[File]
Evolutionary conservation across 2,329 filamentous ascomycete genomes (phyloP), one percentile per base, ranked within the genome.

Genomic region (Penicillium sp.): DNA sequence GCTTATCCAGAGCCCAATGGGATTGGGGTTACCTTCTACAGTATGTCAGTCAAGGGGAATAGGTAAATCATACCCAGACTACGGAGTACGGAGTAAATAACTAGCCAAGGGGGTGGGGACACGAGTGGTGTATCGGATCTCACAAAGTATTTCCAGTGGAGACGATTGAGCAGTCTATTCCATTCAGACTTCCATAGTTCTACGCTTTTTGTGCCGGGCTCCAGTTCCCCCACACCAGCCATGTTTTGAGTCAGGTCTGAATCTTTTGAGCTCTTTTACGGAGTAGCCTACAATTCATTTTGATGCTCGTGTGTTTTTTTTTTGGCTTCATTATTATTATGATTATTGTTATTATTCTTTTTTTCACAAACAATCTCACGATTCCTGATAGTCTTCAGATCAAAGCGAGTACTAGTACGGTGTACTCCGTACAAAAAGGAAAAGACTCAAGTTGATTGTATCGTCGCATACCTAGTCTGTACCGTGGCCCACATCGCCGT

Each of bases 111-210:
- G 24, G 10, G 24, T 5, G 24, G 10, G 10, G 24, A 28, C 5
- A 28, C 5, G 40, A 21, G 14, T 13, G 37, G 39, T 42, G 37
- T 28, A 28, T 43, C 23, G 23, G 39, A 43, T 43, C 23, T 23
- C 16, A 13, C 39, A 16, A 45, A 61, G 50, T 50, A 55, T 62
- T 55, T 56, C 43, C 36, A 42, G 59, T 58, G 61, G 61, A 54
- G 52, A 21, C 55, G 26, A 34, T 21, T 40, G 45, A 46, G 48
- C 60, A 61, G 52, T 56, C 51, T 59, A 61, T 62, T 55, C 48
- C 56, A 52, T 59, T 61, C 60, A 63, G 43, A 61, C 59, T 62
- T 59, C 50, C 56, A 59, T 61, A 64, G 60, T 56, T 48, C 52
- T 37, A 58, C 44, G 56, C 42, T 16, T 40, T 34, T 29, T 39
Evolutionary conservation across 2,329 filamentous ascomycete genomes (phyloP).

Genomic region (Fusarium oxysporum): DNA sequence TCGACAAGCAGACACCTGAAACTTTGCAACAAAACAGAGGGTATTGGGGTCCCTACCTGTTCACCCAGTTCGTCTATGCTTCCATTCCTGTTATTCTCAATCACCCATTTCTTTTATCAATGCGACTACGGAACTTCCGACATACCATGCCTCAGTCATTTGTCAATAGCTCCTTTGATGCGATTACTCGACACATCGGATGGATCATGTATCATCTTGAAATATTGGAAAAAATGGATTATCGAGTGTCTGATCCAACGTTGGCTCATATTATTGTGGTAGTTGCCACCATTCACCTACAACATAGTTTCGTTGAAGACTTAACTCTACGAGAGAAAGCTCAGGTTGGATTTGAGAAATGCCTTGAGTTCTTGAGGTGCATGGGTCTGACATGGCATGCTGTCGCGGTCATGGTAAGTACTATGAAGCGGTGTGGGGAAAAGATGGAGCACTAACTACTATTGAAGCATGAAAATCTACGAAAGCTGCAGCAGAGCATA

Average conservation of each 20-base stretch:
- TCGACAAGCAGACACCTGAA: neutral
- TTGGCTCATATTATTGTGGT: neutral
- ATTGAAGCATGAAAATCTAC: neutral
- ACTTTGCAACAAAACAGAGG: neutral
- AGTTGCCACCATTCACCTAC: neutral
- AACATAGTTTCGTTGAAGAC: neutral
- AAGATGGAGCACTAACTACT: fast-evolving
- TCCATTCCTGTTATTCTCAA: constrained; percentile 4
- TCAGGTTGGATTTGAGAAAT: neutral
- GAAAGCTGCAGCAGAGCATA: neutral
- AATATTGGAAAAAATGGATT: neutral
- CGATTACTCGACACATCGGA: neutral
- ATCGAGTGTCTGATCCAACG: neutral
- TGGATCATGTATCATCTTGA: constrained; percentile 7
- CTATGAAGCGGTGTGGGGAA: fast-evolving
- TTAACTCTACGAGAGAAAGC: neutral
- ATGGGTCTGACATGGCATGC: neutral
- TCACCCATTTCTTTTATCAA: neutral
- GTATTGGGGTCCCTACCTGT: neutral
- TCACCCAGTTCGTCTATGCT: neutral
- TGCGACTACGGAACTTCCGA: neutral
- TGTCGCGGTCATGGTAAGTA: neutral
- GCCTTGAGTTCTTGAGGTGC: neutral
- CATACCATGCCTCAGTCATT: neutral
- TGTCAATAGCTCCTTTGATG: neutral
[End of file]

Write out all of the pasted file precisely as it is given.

Evolutionary conservation across 2,329 filamentous ascomycete genomes (phyloP), one percentile per base, ranked within the genome.

Genomic region (Penicillium sp.): DNA sequence GCTTATCCAGAGCCCAATGGGATTGGGGTTACCTTCTACAGTATGTCAGTCAAGGGGAATAGGTAAATCATACCCAGACTACGGAGTACGGAGTAAATAACTAGCCAAGGGGGTGGGGACACGAGTGGTGTATCGGATCTCACAAAGTATTTCCAGTGGAGACGATTGAGCAGTCTATTCCATTCAGACTTCCATAGTTCTACGCTTTTTGTGCCGGGCTCCAGTTCCCCCACACCAGCCATGTTTTGAGTCAGGTCTGAATCTTTTGAGCTCTTTTACGGAGTAGCCTACAATTCATTTTGATGCTCGTGTGTTTTTTTTTTGGCTTCATTATTATTATGATTATTGTTATTATTCTTTTTTTCACAAACAATCTCACGATTCCTGATAGTCTTCAGATCAAAGCGAGTACTAGTACGGTGTACTCCGTACAAAAAGGAAAAGACTCAAGTTGATTGTATCGTCGCATACCTAGTCTGTACCGTGGCCCACATCGCCGT

Each of bases 111-210:
- G 24, G 10, G 24, T 5, G 24, G 10, G 10, G 24, A 28, C 5
- A 28, C 5, G 40, A 21, G 14, T 13, G 37, G 39, T 42, G 37
- T 28, A 28, T 43, C 23, G 23, G 39, A 43, T 43, C 23, T 23
- C 16, A 13, C 39, A 16, A 45, A 61, G 50, T 50, A 55, T 62
- T 55, T 56, C 43, C 36, A 42, G 59, T 58, G 61, G 61, A 54
- G 52, A 21, C 55, G 26, A 34, T 21, T 40, G 45, A 46, G 48
- C 60, A 61, G 52, T 56, C 51, T 59, A 61, T 62, T 55, C 48
- C 56, A 52, T 59, T 61, C 60, A 63, G 43, A 61, C 59, T 62
- T 59, C 50, C 56, A 59, T 61, A 64, G 60, T 56, T 48, C 52
- T 37, A 58, C 44, G 56, C 42, T 16, T 40, T 34, T 29, T 39
Evolutionary conservation across 2,329 filamentous ascomycete genomes (phyloP).

Genomic region (Fusarium oxysporum): DNA sequence TCGACAAGCAGACACCTGAAACTTTGCAACAAAACAGAGGGTATTGGGGTCCCTACCTGTTCACCCAGTTCGTCTATGCTTCCATTCCTGTTATTCTCAATCACCCATTTCTTTTATCAATGCGACTACGGAACTTCCGACATACCATGCCTCAGTCATTTGTCAATAGCTCCTTTGATGCGATTACTCGACACATCGGATGGATCATGTATCATCTTGAAATATTGGAAAAAATGGATTATCGAGTGTCTGATCCAACGTTGGCTCATATTATTGTGGTAGTTGCCACCATTCACCTACAACATAGTTTCGTTGAAGACTTAACTCTACGAGAGAAAGCTCAGGTTGGATTTGAGAAATGCCTTGAGTTCTTGAGGTGCATGGGTCTGACATGGCATGCTGTCGCGGTCATGGTAAGTACTATGAAGCGGTGTGGGGAAAAGATGGAGCACTAACTACTATTGAAGCATGAAAATCTACGAAAGCTGCAGCAGAGCATA

Average conservation of each 20-base stretch:
- TCGACAAGCAGACACCTGAA: neutral
- TTGGCTCATATTATTGTGGT: neutral
- ATTGAAGCATGAAAATCTAC: neutral
- ACTTTGCAACAAAACAGAGG: neutral
- AGTTGCCACCATTCACCTAC: neutral
- AACATAGTTTCGTTGAAGAC: neutral
- AAGATGGAGCACTAACTACT: fast-evolving
- TCCATTCCTGTTATTCTCAA: constrained; percentile 4
- TCAGGTTGGATTTGAGAAAT: neutral
- GAAAGCTGCAGCAGAGCATA: neutral
- AATATTGGAAAAAATGGATT: neutral
- CGATTACTCGACACATCGGA: neutral
- ATCGAGTGTCTGATCCAACG: neutral
- TGGATCATGTATCATCTTGA: constrained; percentile 7
- CTATGAAGCGGTGTGGGGAA: fast-evolving
- TTAACTCTACGAGAGAAAGC: neutral
- ATGGGTCTGACATGGCATGC: neutral
- TCACCCATTTCTTTTATCAA: neutral
- GTATTGGGGTCCCTACCTGT: neutral
- TCACCCAGTTCGTCTATGCT: neutral
- TGCGACTACGGAACTTCCGA: neutral
- TGTCGCGGTCATGGTAAGTA: neutral
- GCCTTGAGTTCTTGAGGTGC: neutral
- CATACCATGCCTCAGTCATT: neutral
- TGTCAATAGCTCCTTTGATG: neutral